Driving Lessons - another cute coming of age film


Driving Lessons (UK, 2006)

Seen: Thursday, 30th April 2009 (DVD, repeat viewing)
Runtime: 98′
Director: Jeremy Brock
Cast: Rupert Grint, Laura Linney, Julie Walters
Production House: ContentFilm, Rubber Tree Plant, UK Film Council
Plot: (from imdb)

A coming of age story about a shy teenage boy trying to escape from the influence of his domineering mother. His world changes when he begins to work for a retired actress.

Scene From The Film

Or if you’d like to see the trailer it’s here. There’s also a really cute interview with Rupert Grint and Julie Walters here :)

Impressions In Short
I liked it better the second time round *grin* I mean I still don’t think it’s that amazing, but it’s cute.

More About the Film
I figured that since I’ve recently started stacking up on DVDs of quite a few of the other young Potter actors’ films (December Boys, The Borrowers, Anna and the King) I should stack up on some Rupert Grint films as well as I like him the best ;-P It’s just that I’ve seen all of his films outside Potter years ago already :] Driving Lessons I saw in the cinema in London when it first came out.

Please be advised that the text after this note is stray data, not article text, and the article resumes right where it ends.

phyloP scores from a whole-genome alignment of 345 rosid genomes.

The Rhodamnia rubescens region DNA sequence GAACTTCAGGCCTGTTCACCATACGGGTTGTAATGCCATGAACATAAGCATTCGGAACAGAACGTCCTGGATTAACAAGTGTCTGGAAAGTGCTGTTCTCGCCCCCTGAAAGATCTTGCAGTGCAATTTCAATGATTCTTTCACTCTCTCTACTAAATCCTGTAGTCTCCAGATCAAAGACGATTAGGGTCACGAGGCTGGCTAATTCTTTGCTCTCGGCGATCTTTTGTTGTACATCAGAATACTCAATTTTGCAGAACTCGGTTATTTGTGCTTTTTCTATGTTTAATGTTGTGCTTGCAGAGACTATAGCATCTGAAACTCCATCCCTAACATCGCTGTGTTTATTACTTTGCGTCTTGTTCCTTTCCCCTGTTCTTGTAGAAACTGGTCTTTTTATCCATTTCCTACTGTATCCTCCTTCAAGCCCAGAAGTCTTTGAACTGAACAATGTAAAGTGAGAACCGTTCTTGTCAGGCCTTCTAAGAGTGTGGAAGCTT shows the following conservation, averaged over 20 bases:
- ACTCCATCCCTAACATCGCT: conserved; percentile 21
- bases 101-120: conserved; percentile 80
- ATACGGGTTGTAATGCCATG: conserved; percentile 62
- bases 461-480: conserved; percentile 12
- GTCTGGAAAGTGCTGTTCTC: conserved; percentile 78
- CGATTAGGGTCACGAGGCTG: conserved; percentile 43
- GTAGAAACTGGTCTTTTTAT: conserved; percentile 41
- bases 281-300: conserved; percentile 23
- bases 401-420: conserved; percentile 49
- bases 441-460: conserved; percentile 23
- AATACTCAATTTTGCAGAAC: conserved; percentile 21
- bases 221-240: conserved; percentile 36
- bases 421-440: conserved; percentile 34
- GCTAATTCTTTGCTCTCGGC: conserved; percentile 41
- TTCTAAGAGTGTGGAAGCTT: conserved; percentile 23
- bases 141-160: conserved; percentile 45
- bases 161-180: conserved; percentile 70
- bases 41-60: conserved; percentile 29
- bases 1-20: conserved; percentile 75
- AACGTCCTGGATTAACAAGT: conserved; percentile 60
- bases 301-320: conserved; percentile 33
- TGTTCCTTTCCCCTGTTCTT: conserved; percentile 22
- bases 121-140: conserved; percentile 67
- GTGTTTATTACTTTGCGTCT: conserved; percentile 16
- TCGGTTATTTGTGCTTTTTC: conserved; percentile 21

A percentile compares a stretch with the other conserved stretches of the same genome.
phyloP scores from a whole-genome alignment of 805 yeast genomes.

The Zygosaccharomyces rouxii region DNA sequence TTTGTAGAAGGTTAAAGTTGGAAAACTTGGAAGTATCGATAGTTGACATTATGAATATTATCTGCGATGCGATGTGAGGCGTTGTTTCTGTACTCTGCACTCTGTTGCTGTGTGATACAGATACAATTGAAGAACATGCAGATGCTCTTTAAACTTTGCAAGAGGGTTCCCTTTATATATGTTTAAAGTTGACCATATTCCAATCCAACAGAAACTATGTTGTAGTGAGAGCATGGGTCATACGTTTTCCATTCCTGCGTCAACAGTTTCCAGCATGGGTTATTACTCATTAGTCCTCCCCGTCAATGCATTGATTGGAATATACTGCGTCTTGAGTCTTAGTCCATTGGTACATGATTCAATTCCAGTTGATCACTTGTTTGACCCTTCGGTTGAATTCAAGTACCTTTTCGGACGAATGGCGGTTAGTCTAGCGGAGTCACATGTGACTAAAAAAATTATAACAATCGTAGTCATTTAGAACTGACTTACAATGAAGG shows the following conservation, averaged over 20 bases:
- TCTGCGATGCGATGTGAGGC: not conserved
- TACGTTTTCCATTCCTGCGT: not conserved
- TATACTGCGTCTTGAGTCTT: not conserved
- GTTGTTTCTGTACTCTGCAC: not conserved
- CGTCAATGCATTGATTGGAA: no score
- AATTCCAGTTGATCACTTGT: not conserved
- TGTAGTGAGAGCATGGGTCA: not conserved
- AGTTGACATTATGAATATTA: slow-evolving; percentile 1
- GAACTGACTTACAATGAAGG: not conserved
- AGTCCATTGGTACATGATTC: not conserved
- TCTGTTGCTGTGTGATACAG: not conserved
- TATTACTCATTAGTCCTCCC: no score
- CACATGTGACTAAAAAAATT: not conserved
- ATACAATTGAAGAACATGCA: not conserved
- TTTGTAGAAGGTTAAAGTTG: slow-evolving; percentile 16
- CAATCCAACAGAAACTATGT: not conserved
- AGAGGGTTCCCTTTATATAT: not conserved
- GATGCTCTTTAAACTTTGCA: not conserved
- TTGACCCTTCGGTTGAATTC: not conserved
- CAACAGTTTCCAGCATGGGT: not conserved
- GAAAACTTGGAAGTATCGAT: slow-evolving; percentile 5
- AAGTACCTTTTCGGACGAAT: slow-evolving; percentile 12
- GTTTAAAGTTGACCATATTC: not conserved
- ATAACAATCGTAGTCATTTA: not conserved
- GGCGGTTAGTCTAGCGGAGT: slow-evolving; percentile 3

I guess for me it’s just a cute British comedy really and the main reason I like it is Rupert *grin* He does the comedy really well, which has become a sort of trademark with him. Also, he has great chemistry with Julie Walters, which is pretty important for the film to work. But I don’t think he really got “under the skin of the character” or whatever it is people say when they review acting and want to sound nice ;-P I mean all of the principle cast in the film mostly just use their own mannerisms. I’m not a big believer in the concept that actors can “disappear in their roles”. On the contrary, I rather think that’s bollocks - I always notice their mannerisms somewhat. But in this film the mannerisms were very obvious and it didn’t look like there was much effort put into characterization (looks, accents, body language etc.).
I still really enjoyed Rupert in it though *grin* What I love about his brand of comedy is that he always plays it sort of “for real”. I mean like if you look at the scene I embedded, even though it’s a very comic scene, you can totally believe in his distress. In fact it’s how real his distress feels that makes the scene even funnier. Pretty much whatever he does on screen seems honest, regardless of whether it’s exaggerated and I think the film would have lost a lot without him. It’s that honesty that carries the film.

Yes I think :) Maybe not very emphatically, but if you like cute British comedies then this is as good a film as any to watch.
A much more emphatic yes if you like Rupert Grint ;)

Leave a comment